Blog / Project Creator Interview: Jenni Bee of Migrant Children Memorial


ShareYourself member Jenni Bee just started her project, a public art installation memorializing migrant children. We’re tracking her process and she needs your help. This is part one of a series of conversations with Jenni.

Posted by Lauren McKenna on
Jenni Bee, a resident of Vermont, has been a part of the ShareYourself community since the very beginning. As an artist, she has offered her skills to help design logos for social-good projects in her community. 

When we saw that she started a new project on the platform last month, called Migrant Children Memorial, we were eager to get in touch with her to find out what her vision is for project and what sort of help she needs from the ShareYourself community. This is part one of our conversation. More will follow as we track her process. 

Jenni is a child of immigrants. She also fled Germany with her young son over 16 years ago in order to find respite from bad circumstances - with nothing but three suitcases and not knowing anyone in Vermont, where she landed. While she considers herself lucky because of her light and unassuming appearance, she understands that that’s not the case for most - and that has been sitting with her for a long time. The current events surrounding immigration rights and wrongdoings in the US have been bothering her always.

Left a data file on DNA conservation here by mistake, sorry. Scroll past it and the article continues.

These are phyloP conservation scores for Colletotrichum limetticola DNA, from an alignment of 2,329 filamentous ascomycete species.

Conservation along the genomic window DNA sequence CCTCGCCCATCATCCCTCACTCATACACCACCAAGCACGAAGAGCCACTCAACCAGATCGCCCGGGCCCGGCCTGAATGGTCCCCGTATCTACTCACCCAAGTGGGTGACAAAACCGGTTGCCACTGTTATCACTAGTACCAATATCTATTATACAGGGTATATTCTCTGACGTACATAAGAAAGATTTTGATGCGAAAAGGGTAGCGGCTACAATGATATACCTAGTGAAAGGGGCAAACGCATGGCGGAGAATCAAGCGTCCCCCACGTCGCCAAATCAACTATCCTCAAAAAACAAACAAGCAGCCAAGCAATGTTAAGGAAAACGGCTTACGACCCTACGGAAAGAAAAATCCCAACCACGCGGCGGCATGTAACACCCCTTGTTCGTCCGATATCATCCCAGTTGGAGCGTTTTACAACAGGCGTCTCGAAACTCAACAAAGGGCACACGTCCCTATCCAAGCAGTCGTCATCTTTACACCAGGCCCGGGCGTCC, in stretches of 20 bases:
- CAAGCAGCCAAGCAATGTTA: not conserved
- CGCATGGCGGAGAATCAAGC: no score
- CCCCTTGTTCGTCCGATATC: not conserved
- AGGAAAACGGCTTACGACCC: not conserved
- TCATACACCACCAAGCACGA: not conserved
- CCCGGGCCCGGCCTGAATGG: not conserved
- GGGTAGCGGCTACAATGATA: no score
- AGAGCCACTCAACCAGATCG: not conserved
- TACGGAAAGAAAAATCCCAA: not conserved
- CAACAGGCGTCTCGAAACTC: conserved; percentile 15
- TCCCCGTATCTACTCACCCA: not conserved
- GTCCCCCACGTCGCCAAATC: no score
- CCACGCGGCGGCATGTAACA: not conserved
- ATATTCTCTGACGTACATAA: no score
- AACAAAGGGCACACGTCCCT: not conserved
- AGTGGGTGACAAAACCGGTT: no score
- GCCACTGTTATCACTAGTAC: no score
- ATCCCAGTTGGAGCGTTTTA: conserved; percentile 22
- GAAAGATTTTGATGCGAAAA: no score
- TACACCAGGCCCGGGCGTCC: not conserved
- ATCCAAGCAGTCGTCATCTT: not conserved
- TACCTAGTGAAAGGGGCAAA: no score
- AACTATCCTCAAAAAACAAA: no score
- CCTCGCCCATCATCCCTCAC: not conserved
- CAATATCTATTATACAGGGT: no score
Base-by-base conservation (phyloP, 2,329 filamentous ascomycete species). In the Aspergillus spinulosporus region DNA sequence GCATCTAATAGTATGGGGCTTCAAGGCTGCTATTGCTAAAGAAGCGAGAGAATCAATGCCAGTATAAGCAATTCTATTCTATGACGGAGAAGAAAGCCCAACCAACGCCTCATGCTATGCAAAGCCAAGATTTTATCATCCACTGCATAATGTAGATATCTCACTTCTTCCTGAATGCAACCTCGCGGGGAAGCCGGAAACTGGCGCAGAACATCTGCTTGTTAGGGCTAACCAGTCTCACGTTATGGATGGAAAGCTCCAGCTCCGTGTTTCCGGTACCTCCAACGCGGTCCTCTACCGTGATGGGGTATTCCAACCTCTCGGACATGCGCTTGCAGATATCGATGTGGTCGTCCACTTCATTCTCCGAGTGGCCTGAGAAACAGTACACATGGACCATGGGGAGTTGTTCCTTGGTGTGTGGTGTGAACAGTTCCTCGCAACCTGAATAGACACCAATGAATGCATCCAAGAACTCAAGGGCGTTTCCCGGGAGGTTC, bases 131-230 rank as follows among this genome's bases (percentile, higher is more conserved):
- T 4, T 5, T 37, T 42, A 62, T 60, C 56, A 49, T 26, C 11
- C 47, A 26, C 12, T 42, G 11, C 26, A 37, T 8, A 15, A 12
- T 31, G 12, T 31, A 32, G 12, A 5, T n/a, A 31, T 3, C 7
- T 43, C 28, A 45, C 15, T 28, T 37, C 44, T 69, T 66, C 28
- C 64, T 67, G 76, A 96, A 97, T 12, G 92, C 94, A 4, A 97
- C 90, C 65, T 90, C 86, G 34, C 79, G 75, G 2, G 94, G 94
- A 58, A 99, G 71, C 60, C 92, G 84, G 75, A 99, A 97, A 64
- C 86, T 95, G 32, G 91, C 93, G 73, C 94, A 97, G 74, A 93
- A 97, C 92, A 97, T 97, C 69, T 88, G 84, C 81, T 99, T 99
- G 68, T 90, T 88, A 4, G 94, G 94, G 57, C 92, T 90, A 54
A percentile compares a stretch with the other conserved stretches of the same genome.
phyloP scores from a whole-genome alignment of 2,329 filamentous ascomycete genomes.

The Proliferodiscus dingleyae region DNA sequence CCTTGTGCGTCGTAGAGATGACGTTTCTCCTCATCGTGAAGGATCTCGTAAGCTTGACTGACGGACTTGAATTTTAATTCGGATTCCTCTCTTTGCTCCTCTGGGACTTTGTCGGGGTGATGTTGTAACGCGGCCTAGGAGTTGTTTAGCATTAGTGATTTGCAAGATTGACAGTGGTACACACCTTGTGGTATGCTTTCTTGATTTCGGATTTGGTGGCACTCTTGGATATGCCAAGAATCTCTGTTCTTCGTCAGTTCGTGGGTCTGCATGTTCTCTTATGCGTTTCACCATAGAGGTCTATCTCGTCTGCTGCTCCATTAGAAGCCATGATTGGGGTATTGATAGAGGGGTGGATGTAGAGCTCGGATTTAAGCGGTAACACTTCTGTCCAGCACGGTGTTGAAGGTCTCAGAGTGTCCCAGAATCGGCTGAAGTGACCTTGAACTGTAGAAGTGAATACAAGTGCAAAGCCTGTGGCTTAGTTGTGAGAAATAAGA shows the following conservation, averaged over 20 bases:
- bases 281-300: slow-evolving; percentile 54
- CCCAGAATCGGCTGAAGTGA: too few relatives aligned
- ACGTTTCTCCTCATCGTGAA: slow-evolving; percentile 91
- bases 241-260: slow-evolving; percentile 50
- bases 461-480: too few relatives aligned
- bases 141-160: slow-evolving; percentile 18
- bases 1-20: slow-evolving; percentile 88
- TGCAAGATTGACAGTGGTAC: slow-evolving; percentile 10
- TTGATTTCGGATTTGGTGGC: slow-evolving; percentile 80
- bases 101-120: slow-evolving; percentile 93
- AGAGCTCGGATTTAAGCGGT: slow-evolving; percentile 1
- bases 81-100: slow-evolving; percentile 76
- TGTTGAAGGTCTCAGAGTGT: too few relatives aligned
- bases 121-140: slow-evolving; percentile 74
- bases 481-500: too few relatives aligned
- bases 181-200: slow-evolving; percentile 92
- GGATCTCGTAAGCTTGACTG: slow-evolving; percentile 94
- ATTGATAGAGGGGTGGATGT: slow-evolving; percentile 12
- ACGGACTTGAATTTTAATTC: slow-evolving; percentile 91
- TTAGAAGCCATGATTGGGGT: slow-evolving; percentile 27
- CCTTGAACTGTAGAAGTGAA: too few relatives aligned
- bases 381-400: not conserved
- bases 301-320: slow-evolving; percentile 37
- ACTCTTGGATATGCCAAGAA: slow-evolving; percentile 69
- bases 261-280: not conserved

“Anger, frustration, making one set of immigrants seem better or worse than the other, viciously going after them, separating children from their parents - it’s horrific,” says Jenni.

Migrant Children Memorial

“Nobody can understand what these parents are going through. They are trekking so many miles, often by foot, moving your entire family. I know from experience, this is not something you do on a whim. You do it because they have no other choice.” 

Beyond the personal passion for immigration issues, Jenni is an art teacher. As part of her professional development course work, she took a class on social activism and art, in which her professor encouraged finding social issues close to the heart and finding a way to express it through art.  “Suddenly, that was it. Of course!” says Jenni. Thus, the sculpture idea was born to memorialize the migrant children who have died in the U.S. detention centers. 

She has leaped into the creative process of fleshing out how she envisions these sculptures - the size, the materials, what she wants it to look like - picture steel bars with concrete arms reaching through. There are still parts she’s figuring out though. Where will these go?  Will she need permits? She also recognizes some help she’ll need, including a studio space to work in, a way to transport the pieces once they’re complete, and most importantly, a way to help fund the project.

Want to help Jenni out with her project? Link up with her on ShareYourself and reach out with what you can offer. Especially if you’re in the Plainfield VT area with studio space, have access to materials, or want to help fund her project.

Be sure to follow Jenni’s project for progress updates and subscribe to our newsletter to receive upcoming blog posts.




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children community migrant